The Church of England and Slavery
Smith, Stephen J. S.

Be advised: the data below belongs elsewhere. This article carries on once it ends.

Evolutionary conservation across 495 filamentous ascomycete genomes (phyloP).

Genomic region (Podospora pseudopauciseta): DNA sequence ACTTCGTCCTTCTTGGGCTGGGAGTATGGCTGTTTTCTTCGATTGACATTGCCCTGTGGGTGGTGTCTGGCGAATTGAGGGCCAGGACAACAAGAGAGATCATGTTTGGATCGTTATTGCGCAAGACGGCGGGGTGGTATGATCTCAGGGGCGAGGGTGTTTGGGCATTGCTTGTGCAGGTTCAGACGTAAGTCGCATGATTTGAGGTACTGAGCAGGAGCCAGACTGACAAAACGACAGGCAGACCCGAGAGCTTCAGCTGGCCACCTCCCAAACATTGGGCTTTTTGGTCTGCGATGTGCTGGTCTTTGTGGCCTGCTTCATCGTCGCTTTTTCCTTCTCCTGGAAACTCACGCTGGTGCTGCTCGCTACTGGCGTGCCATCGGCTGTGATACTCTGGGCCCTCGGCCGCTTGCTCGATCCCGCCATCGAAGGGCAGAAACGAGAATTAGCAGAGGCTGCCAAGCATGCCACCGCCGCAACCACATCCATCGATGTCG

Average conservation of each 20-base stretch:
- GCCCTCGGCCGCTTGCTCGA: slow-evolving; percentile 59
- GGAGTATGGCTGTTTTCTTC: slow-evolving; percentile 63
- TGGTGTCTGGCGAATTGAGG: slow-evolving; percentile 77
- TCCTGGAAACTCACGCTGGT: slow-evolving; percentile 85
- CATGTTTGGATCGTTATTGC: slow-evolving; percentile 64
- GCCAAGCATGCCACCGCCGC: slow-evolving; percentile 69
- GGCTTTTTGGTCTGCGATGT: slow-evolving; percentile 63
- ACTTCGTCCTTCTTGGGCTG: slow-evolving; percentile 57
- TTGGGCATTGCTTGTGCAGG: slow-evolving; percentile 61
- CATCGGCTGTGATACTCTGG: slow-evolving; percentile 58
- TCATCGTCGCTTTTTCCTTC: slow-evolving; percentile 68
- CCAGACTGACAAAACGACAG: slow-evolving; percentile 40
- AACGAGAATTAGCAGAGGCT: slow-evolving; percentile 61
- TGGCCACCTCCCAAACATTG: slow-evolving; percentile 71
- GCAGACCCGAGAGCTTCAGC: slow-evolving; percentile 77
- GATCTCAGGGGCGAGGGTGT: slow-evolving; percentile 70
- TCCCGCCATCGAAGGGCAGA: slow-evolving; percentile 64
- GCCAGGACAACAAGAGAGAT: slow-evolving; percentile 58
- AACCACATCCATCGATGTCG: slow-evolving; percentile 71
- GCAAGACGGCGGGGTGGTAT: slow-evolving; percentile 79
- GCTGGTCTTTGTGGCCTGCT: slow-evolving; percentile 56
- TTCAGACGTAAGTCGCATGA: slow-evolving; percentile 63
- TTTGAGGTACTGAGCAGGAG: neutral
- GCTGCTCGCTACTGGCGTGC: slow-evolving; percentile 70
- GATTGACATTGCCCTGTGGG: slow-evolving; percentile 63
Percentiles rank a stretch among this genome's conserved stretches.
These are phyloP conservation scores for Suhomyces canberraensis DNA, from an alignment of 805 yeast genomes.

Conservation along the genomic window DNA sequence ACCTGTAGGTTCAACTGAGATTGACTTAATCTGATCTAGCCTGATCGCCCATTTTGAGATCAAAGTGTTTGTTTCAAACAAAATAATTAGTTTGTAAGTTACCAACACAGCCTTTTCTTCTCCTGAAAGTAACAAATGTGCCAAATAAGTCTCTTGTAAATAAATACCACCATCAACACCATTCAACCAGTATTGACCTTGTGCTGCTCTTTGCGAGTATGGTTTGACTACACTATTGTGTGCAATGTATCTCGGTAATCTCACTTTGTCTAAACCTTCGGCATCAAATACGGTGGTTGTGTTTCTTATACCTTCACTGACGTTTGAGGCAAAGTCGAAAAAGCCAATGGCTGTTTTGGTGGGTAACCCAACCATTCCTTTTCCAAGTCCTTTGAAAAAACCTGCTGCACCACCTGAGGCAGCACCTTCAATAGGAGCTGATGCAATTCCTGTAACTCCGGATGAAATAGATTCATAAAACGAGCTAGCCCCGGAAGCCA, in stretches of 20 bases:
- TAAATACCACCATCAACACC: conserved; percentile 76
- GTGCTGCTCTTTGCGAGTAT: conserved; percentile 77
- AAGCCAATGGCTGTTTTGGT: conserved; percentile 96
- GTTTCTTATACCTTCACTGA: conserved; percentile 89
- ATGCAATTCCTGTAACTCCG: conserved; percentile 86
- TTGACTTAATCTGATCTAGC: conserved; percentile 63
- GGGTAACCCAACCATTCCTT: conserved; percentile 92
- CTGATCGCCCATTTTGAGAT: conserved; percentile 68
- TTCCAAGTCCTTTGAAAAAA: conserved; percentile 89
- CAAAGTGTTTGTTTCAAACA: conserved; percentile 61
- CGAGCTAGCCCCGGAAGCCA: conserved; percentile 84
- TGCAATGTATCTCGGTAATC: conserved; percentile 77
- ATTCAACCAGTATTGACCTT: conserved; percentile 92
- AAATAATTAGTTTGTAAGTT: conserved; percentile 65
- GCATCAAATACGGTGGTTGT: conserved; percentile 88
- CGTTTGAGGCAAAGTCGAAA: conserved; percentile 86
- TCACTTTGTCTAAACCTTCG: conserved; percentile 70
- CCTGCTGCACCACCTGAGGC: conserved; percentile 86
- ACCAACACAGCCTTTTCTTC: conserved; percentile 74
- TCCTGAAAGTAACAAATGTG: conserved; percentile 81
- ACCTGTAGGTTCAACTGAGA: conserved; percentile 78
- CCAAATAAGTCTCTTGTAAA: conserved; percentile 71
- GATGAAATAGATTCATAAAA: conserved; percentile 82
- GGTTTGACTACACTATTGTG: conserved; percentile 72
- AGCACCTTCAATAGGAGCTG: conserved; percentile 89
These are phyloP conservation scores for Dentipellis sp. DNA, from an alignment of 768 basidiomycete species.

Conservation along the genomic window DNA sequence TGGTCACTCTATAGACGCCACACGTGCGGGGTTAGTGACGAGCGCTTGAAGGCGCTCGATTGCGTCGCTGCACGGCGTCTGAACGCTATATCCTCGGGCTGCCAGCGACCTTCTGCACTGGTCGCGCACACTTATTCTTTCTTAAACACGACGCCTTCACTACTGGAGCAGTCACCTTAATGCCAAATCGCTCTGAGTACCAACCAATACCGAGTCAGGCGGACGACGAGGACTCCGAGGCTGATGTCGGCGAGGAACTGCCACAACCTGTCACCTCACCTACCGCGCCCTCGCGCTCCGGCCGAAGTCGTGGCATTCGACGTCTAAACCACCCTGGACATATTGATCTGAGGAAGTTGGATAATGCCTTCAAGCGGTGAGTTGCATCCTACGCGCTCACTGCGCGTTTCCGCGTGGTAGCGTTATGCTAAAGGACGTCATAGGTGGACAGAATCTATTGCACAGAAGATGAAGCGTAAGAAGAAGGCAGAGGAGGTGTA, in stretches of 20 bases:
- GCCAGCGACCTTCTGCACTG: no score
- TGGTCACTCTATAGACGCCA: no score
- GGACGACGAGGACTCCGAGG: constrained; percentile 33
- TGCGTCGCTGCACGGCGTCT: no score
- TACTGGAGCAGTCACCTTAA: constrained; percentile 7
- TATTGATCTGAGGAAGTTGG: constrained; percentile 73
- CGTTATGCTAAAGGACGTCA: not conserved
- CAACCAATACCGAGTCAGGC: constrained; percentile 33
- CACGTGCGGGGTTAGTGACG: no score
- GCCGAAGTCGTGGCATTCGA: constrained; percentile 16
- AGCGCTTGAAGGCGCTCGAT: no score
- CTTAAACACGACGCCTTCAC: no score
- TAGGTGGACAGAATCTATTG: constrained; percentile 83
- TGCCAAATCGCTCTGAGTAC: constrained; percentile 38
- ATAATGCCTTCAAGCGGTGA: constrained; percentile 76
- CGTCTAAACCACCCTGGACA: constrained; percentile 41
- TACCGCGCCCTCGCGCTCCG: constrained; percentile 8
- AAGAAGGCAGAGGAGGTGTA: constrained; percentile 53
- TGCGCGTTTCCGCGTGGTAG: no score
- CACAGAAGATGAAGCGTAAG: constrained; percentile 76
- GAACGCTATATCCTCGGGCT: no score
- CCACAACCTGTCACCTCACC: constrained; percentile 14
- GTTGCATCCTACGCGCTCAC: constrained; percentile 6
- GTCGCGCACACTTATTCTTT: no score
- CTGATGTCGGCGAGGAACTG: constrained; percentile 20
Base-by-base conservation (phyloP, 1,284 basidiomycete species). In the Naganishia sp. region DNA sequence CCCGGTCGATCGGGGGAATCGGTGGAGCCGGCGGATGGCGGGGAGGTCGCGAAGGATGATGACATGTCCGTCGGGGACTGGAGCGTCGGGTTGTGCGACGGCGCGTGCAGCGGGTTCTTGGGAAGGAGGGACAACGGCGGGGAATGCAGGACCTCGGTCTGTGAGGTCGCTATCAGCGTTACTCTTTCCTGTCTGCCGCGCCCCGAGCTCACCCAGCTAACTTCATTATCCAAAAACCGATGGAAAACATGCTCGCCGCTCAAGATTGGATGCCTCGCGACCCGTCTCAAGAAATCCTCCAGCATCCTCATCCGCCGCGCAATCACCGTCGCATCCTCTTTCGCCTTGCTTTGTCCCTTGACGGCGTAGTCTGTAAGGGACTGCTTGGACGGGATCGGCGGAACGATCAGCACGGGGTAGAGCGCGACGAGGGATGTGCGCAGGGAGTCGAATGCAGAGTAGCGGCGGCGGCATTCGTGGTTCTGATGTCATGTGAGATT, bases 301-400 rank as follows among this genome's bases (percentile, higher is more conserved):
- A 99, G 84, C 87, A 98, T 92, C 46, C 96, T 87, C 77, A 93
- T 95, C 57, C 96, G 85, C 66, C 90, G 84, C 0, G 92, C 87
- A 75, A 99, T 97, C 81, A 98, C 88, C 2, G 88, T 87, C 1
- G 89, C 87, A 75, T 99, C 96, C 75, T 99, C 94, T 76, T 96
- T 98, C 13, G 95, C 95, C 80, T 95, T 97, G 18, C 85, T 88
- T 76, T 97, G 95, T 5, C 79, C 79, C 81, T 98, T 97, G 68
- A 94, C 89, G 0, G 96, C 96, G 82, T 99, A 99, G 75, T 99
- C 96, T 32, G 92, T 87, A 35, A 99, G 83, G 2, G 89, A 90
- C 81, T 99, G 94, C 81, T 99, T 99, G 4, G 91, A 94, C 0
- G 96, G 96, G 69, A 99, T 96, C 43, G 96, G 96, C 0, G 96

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This dissertation investigates the involvement of England’s legally established state church in British West Indian slavery throughout the long eighteenth century. The study then covers the creation of the first Church of England dioceses in the West Indies in 1824 and the relationship of their respective bishops with the British government throughout the transition from slavery to eventual emancipation in 1838 and in the post-emancipation period. The Church of England did not formally acknowledge its slaving history until 2006. Therefore the purpose of this study is to research that history in order to contribute to the growth of knowledge within the church, within the non-established Anglican churches in the present-day West Indies, and the public at large about the role played by the Church of England in British slavery. Research for this dissertation focuses initially upon the conduct of the church’s clergy during the pre-diocesan era, the use of the bible in abolitionist and anti-abolitionist rhetoric, the issue of slave baptism for both clergy and slave owners and the Church of England’s management of its inherited slave plantations. There is also the question of why the clergy remained under the long- distance authority of the Bishop of London until 1824. This study then investigates the selection, arrival and leadership challenges of the new diocesan bishops in Barbados and Jamaica. The resources for this study draw upon the published writings of clergy both for and against slavery, correspondence between the slave colony bishops and the British government, nineteenth-century newspapers and journals, government committee reports and mission society annual sermons. In conclusion this dissertation argues that the complicity of the Church of England in British slavery was enabled by the church’s establishment status. From this position of authority, the church promoted social acceptance of slavery within Church of England ranks, actively participated in the slave plantation system and served as an agency of government intended to ensure the continuation of that system when Britain abolished slavery in 1838.